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Bubbles and other round things - Tactical Ninja

May. 3rd, 2007

10:13 am - Bubbles and other round things

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Yesterday, I got a package of surgical gloves in the mail. I have the best friends! ;-)

Also yesterday, my Mum gave me a bubble machine. I have the best Mum too!




I found this yesterday while looking for something else. It took me back to the warm, sunny, not-like-today days of when we had actual summer. Also to Kiwiburn. Which was when the thing I'd been saying Bring It On to, actually coheezed *winks at jodi* into something Big. You know those things that happen, and you know things are never going to be quite the same again? Yeah, that.

It's great.

In other news, my dream? The one I thought I'd lost? It's back. Another iteration, a few changes here and there, but definitely back. YAY! *skips*

And now for the obligatory commentary on the anti-smacking bill.

I am struggling to decide how I feel about the legislation. On one hand, I find it hard to swallow the idea that there is an 'acceptable level of violence against your children' - let alone define what level that is. On the other, I am getting annoyed with the government reducing the level of personal responsibility in NZ citizens. At what point do we stop thinking (and more importantly, making ethical judgements) for ourselves, and start just doing as we're told?

I got smacked as a kid. Yes, my parents (usually Mum, as the one that was around most and therefore the disciplinarian) were violent towards me as punishment for what they considered to be unacceptable behaviour. The thing about this violence was that it was never inflicted in the heat of the moment. Heat-of-the-moment stuff was done by voice (and my Mum has a screech that could stop a train when she chooses to use it). Hitting was done thus:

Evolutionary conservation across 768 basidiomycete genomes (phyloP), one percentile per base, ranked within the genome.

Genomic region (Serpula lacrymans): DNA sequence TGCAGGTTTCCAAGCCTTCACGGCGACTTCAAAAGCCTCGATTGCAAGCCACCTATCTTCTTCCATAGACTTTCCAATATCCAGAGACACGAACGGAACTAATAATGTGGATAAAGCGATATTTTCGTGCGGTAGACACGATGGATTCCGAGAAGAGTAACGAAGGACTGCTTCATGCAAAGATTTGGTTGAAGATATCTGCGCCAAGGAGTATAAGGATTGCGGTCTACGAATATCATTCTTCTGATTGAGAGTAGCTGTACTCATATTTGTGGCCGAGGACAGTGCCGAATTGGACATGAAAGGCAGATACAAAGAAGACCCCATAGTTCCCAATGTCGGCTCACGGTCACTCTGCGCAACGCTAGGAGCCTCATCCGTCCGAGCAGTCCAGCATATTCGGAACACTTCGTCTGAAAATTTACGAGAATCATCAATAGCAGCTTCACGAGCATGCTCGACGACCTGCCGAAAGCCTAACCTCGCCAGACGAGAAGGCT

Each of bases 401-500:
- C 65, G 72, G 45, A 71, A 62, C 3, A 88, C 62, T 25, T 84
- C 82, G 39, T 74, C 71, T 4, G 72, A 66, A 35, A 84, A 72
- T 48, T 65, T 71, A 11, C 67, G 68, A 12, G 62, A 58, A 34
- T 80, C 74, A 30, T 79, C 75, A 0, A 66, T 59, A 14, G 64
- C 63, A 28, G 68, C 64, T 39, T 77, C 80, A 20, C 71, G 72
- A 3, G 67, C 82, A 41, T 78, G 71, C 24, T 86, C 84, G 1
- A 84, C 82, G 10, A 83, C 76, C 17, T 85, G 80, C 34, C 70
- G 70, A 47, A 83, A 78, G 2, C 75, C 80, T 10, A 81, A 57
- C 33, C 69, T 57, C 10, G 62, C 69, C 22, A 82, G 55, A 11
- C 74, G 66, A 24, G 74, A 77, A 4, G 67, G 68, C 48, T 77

"You've done something so bad that I feel I have to punish you. You're going to get the jam spoon. Now sit there and wait while I go get it."

In other words, in cold blood, and with time for us to anticipate before it happened. The pain of being smacked once or twice with the jam spoon was nothing compared to the anticipation of the pain. And that is why it was punishment. Psych one to Mum.

Another thing. I helped a friend with her Psychology degree. One of the things she learned as part of this was two important things about children:

1) Kids generally don't get to the level of cognition where they 'get' delayed gratification (and thus, ongoing consequence) till they are about four or five.

2) By the time a kid is four or five, a lot of 'imprint' type learning has gone on, and their personality is starting to develop, along with habitual response.

As a mother who has observed small children playing - kids are violent. They get angry and hit out - not because they learned it from their parents but because it's instinct when angry or threatened.